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State-of-the-art computer vision systems are trained to predict a fixed set of predetermined object categories.
Ranked #1 on Zero-Shot Transfer Image Classification on aYahoo
Point cloud is an important type of geometric data structure.
Ranked #2 on Scene Segmentation on ScanNet
Compared to YOLOv2 on the MS-COCO object detection, ESPNetv2 delivers 4. 4% higher accuracy with 6x fewer FLOPs.
Ranked #30 on Object Detection on PASCAL VOC 2007
By following the principles of self-supervision, we build a convolutional neural network (CNN) that can be trained to solve Jigsaw puzzles as a pretext task, which requires no manual labeling, and then later repurposed to solve object classification and detection.
Since the output of event cameras is fundamentally different from conventional cameras, it is commonly accepted that they require the development of specialized algorithms to accommodate the particular nature of events.
We analyze key properties of the approach that make it work, finding that the contrastive loss outperforms a popular alternative based on cross-view prediction, and that the more views we learn from, the better the resulting representation captures underlying scene semantics.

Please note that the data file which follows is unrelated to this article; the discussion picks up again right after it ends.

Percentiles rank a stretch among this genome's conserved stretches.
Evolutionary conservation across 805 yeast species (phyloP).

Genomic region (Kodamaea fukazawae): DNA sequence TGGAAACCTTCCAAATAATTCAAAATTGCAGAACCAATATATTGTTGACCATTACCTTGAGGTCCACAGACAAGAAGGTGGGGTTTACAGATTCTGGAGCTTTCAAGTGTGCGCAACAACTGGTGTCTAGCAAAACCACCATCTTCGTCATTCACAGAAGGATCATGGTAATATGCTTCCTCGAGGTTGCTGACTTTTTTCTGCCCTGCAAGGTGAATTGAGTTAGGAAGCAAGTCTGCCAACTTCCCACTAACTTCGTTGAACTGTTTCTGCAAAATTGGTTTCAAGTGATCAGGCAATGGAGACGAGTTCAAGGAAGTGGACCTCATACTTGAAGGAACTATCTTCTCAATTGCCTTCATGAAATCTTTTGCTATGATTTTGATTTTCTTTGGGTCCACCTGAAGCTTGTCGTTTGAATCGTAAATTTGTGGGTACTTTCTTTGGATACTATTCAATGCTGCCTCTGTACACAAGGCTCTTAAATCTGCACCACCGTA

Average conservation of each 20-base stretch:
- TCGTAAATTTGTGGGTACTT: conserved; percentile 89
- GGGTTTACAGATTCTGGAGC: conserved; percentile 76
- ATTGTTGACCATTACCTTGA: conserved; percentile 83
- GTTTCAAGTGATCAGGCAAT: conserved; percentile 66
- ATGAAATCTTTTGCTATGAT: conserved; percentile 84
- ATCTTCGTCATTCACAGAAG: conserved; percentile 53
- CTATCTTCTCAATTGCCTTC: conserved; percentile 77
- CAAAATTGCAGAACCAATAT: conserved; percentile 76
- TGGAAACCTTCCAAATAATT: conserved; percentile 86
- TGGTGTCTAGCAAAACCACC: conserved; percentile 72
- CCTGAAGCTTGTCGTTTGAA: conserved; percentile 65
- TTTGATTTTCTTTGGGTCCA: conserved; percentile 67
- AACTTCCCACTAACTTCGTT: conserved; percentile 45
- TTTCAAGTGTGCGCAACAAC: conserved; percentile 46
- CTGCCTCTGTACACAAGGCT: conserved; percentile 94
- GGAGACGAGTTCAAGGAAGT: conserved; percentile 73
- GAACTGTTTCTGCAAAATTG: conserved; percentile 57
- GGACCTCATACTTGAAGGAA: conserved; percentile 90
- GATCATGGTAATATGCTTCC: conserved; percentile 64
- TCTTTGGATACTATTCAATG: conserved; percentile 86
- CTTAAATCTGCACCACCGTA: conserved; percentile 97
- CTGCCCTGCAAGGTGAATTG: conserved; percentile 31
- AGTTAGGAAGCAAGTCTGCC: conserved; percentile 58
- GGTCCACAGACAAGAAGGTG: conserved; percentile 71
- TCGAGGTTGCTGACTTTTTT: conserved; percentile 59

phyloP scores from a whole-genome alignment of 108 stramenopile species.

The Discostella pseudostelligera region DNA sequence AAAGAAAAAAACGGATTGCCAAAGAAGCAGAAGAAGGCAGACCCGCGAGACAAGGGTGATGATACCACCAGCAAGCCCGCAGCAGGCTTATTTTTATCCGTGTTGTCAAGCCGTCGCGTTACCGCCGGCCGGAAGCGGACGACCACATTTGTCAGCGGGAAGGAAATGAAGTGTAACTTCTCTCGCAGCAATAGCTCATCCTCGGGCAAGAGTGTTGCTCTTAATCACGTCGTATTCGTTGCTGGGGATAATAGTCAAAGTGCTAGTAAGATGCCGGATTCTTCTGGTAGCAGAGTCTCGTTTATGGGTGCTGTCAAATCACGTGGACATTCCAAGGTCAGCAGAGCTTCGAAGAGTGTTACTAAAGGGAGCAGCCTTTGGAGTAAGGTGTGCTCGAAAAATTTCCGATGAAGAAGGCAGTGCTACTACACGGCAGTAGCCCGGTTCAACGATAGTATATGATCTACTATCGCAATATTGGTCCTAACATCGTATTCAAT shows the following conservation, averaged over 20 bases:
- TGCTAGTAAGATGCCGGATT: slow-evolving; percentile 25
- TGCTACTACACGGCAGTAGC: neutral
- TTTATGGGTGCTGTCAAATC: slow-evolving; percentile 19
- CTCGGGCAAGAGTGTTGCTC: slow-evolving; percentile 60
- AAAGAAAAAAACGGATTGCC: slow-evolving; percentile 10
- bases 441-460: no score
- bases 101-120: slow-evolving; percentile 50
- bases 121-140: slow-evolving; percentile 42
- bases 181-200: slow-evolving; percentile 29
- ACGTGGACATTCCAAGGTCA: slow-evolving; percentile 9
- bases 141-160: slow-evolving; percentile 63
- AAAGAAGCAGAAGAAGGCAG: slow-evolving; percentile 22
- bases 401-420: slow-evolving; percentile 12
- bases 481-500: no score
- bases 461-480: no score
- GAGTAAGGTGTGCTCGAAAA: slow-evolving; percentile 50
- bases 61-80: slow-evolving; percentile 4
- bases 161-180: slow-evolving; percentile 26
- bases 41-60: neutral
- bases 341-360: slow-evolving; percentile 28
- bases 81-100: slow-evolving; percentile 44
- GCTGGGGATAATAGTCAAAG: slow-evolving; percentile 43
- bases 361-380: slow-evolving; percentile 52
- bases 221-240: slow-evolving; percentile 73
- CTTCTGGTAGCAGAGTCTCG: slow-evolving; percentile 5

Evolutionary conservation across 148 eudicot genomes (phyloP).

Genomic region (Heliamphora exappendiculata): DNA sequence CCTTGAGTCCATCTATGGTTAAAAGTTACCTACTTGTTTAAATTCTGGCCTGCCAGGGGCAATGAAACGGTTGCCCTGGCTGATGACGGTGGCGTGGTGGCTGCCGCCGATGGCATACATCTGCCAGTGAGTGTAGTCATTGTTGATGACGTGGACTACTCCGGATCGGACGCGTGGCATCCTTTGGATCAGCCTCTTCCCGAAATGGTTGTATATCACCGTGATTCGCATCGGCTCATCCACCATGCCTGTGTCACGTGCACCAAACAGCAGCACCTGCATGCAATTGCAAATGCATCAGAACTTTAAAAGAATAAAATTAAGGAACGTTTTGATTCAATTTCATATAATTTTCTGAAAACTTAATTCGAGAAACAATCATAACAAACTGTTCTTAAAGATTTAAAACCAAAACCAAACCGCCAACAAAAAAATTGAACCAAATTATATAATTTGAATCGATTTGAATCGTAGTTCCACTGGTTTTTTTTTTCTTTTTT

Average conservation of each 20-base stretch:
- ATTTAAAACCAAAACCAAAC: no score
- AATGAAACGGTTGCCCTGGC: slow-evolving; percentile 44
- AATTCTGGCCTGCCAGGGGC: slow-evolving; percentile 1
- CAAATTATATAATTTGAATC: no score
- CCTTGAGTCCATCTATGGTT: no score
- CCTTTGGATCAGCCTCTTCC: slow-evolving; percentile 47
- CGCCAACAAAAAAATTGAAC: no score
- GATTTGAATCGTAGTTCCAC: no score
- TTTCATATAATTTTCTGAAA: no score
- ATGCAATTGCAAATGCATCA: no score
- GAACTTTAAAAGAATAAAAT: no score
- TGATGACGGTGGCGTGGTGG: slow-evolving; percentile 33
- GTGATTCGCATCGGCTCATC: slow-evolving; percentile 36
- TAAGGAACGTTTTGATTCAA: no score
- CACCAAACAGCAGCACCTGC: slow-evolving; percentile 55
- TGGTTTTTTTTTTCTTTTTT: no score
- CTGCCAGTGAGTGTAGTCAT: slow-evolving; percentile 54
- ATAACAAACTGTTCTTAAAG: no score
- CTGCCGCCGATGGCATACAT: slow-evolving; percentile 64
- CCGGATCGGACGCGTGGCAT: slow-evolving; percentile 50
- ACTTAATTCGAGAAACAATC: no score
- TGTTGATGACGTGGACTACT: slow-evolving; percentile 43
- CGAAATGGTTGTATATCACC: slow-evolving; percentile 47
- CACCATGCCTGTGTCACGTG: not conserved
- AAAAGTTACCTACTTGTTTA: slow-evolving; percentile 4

Ranked #28 on Self-Supervised Image Classification on ImageNet
This work transfers concepts such as residual/dense connections and dilated convolutions from CNNs to GCNs in order to successfully train very deep GCNs.
Ranked #4 on Node Classification on PPI
In this paper, we address the problem of reducing the memory footprint of convolutional network architectures.
Object detection in aerial images is an active yet challenging task in computer vision because of the bird's-eye view perspective, the highly complex backgrounds, and the variant appearances of objects.
We learn rich natural sound representations by capitalizing on large amounts of unlabeled sound data collected in the wild.